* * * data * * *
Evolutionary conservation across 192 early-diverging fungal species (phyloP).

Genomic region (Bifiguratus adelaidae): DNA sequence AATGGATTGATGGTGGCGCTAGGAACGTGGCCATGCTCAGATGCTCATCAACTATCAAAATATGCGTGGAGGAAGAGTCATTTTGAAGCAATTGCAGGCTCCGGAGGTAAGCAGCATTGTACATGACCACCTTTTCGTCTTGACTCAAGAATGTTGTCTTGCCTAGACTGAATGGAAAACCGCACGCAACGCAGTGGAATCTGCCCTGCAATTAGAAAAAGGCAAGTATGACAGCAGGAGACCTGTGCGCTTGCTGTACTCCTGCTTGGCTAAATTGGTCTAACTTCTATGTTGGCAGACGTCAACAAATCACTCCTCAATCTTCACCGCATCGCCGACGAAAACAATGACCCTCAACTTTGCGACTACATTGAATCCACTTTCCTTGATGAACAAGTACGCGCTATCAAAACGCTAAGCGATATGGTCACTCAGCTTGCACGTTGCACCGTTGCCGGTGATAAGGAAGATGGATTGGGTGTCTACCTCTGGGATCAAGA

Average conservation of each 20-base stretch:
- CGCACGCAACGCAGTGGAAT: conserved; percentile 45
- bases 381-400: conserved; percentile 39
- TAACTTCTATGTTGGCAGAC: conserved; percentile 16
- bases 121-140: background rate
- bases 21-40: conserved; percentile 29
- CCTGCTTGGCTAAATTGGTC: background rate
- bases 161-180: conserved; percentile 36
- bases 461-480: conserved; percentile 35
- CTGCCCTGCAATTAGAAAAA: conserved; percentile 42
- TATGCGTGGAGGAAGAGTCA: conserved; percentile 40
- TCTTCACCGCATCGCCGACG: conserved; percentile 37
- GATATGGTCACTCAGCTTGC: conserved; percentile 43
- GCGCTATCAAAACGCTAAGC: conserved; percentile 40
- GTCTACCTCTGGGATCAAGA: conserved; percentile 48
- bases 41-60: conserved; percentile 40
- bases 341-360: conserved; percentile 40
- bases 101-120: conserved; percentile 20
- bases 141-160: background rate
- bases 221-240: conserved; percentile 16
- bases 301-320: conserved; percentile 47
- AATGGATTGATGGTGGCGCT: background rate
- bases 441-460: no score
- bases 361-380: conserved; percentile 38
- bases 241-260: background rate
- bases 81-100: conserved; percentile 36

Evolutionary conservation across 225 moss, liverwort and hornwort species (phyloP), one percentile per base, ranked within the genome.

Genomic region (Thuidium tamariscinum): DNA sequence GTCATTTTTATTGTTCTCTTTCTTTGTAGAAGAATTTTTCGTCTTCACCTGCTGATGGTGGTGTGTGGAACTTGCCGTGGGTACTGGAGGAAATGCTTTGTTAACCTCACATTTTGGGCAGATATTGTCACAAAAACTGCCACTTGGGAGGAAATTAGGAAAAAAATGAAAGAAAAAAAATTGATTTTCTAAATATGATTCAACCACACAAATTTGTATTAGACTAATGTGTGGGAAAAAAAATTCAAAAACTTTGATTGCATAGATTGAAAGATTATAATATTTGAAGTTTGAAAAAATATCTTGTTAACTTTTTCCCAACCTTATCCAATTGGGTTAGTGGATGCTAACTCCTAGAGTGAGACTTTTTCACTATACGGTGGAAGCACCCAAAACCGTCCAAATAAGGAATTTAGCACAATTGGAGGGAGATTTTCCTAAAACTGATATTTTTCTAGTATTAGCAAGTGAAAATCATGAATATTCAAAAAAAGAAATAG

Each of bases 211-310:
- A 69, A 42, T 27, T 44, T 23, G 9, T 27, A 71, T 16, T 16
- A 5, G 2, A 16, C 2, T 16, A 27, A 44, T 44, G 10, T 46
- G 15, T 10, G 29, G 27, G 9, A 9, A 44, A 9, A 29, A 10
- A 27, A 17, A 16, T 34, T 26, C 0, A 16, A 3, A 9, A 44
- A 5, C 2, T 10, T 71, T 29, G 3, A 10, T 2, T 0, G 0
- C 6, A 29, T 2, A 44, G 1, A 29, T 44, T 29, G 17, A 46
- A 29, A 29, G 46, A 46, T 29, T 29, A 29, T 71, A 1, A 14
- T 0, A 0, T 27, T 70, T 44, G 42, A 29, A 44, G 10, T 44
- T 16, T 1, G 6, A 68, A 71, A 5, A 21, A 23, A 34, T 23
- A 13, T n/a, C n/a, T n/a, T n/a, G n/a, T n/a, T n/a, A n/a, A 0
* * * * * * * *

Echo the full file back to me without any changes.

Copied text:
Evolutionary conservation across 192 early-diverging fungal species (phyloP).

Genomic region (Bifiguratus adelaidae): DNA sequence AATGGATTGATGGTGGCGCTAGGAACGTGGCCATGCTCAGATGCTCATCAACTATCAAAATATGCGTGGAGGAAGAGTCATTTTGAAGCAATTGCAGGCTCCGGAGGTAAGCAGCATTGTACATGACCACCTTTTCGTCTTGACTCAAGAATGTTGTCTTGCCTAGACTGAATGGAAAACCGCACGCAACGCAGTGGAATCTGCCCTGCAATTAGAAAAAGGCAAGTATGACAGCAGGAGACCTGTGCGCTTGCTGTACTCCTGCTTGGCTAAATTGGTCTAACTTCTATGTTGGCAGACGTCAACAAATCACTCCTCAATCTTCACCGCATCGCCGACGAAAACAATGACCCTCAACTTTGCGACTACATTGAATCCACTTTCCTTGATGAACAAGTACGCGCTATCAAAACGCTAAGCGATATGGTCACTCAGCTTGCACGTTGCACCGTTGCCGGTGATAAGGAAGATGGATTGGGTGTCTACCTCTGGGATCAAGA

Average conservation of each 20-base stretch:
- CGCACGCAACGCAGTGGAAT: conserved; percentile 45
- bases 381-400: conserved; percentile 39
- TAACTTCTATGTTGGCAGAC: conserved; percentile 16
- bases 121-140: background rate
- bases 21-40: conserved; percentile 29
- CCTGCTTGGCTAAATTGGTC: background rate
- bases 161-180: conserved; percentile 36
- bases 461-480: conserved; percentile 35
- CTGCCCTGCAATTAGAAAAA: conserved; percentile 42
- TATGCGTGGAGGAAGAGTCA: conserved; percentile 40
- TCTTCACCGCATCGCCGACG: conserved; percentile 37
- GATATGGTCACTCAGCTTGC: conserved; percentile 43
- GCGCTATCAAAACGCTAAGC: conserved; percentile 40
- GTCTACCTCTGGGATCAAGA: conserved; percentile 48
- bases 41-60: conserved; percentile 40
- bases 341-360: conserved; percentile 40
- bases 101-120: conserved; percentile 20
- bases 141-160: background rate
- bases 221-240: conserved; percentile 16
- bases 301-320: conserved; percentile 47
- AATGGATTGATGGTGGCGCT: background rate
- bases 441-460: no score
- bases 361-380: conserved; percentile 38
- bases 241-260: background rate
- bases 81-100: conserved; percentile 36

Evolutionary conservation across 225 moss, liverwort and hornwort species (phyloP), one percentile per base, ranked within the genome.

Genomic region (Thuidium tamariscinum): DNA sequence GTCATTTTTATTGTTCTCTTTCTTTGTAGAAGAATTTTTCGTCTTCACCTGCTGATGGTGGTGTGTGGAACTTGCCGTGGGTACTGGAGGAAATGCTTTGTTAACCTCACATTTTGGGCAGATATTGTCACAAAAACTGCCACTTGGGAGGAAATTAGGAAAAAAATGAAAGAAAAAAAATTGATTTTCTAAATATGATTCAACCACACAAATTTGTATTAGACTAATGTGTGGGAAAAAAAATTCAAAAACTTTGATTGCATAGATTGAAAGATTATAATATTTGAAGTTTGAAAAAATATCTTGTTAACTTTTTCCCAACCTTATCCAATTGGGTTAGTGGATGCTAACTCCTAGAGTGAGACTTTTTCACTATACGGTGGAAGCACCCAAAACCGTCCAAATAAGGAATTTAGCACAATTGGAGGGAGATTTTCCTAAAACTGATATTTTTCTAGTATTAGCAAGTGAAAATCATGAATATTCAAAAAAAGAAATAG

Each of bases 211-310:
- A 69, A 42, T 27, T 44, T 23, G 9, T 27, A 71, T 16, T 16
- A 5, G 2, A 16, C 2, T 16, A 27, A 44, T 44, G 10, T 46
- G 15, T 10, G 29, G 27, G 9, A 9, A 44, A 9, A 29, A 10
- A 27, A 17, A 16, T 34, T 26, C 0, A 16, A 3, A 9, A 44
- A 5, C 2, T 10, T 71, T 29, G 3, A 10, T 2, T 0, G 0
- C 6, A 29, T 2, A 44, G 1, A 29, T 44, T 29, G 17, A 46
- A 29, A 29, G 46, A 46, T 29, T 29, A 29, T 71, A 1, A 14
- T 0, A 0, T 27, T 70, T 44, G 42, A 29, A 44, G 10, T 44
- T 16, T 1, G 6, A 68, A 71, A 5, A 21, A 23, A 34, T 23
- A 13, T n/a, C n/a, T n/a, T n/a, G n/a, T n/a, T n/a, A n/a, A 0